Want to learn a secret? I mostly shoot in “P” mode with ISO 400 when I’m in the streets.

Wait what? Don’t only noobs shoot in “P” mode?

Hold up a second and let me explain myself. Shooting in “P” mode helps me concentrate on taking images, instead of fumbling around with my settings too much. If I need to change my exposure, I typically use the thumb wheel on the back of my 5D to either underexpose or overexpose my images quickly. I’m sure if I always shot in manual mode, I would have lost so many photo opportunities due to the fact that I might have not had the right settings at an unexpected time.

However when shooting in bright daylight, I like shooting at f/16, ISO 400, and 320ths of a second. Why? According to the Sunny 16 rule that many photographers used to use in the days of film, there are certain settings that are pretty “safe” in terms of getting a correct exposure.

Feel free to use any settings you are comfortable with when shooting in the streets, whether it be Av, P, M, or Tv mode. However generally I advise you to use a large depth-of-field when shooting from the hip to make sure that your subjects are in-focus.

4. Help! I feel awkward taking photos of people in the streets–what do I do?

"The Most Interesting Man in the World" - I saw this interesting man from afar, so I walked behind him, pointed the camera straight at him and took a photo. Surprisingly even after he noticed me taking his photo, he just casually looked away.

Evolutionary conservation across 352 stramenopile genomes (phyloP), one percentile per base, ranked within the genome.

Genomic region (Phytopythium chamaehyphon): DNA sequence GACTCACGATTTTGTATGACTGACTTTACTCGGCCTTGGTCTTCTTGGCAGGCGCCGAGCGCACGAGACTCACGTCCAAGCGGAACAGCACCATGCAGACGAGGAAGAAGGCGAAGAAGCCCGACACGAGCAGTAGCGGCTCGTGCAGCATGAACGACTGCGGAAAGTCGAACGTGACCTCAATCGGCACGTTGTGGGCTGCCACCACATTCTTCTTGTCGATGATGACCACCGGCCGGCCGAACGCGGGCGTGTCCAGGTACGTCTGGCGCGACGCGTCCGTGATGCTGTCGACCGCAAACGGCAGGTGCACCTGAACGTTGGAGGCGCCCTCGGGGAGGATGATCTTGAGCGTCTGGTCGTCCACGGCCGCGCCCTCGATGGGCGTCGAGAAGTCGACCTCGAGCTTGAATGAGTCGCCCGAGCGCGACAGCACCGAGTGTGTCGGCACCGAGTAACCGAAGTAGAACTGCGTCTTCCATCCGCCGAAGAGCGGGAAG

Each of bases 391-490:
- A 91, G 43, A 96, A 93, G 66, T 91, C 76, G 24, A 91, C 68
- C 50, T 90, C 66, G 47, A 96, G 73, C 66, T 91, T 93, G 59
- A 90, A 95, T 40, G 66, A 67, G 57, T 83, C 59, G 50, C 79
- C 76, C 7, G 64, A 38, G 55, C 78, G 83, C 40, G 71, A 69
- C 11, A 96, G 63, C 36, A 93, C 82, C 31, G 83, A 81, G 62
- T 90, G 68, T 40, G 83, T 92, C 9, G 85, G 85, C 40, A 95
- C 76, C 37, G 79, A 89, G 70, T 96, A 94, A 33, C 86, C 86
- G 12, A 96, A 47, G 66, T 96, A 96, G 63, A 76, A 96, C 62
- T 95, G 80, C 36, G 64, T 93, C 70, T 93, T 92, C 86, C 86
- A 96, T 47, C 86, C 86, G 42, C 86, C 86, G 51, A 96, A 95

Don’t worry–all street photographers have felt that way in their lives at one point or another. Honestly the more you shoot, the less awkward it is going to be for you to shoot in public–especially of strangers. Have the mindset that you are not out there to be a creep, but that you are out there capturing the beauty of everyday life. And oh yeah if you’re wondering– I have only been approached twice by people in 4 years to not take their photo. That is a pretty damn low number, and I’m sure your experiences will be similar as well.

For further readings, read my guides on How NOT to Look like a Creep, as well as How to Overcome Your Fear of Shooting in Public.

5. How does one make money with street photography?

Shoot for the love of street photography, not the money.

Whoever is going into street photography for the money should perhaps look for another specialty. Most people who are passionate about street photography are not in it for the money, such as journalists around the world. Rather, it is about capturing the beauty in the mundane as well as feeling alive through the act of photography.

However that being said, you could make money selling prints or books. Although I am currently selling my prints to support my photographic endeavors, I can tell you that I am nowhere close to making enough money to buy a $26,500 Leica M9 Titanium.

What questions do you have about street photography? Leave a comment below and hopefully I or one of the other amazing street photographers in this community can answer your question!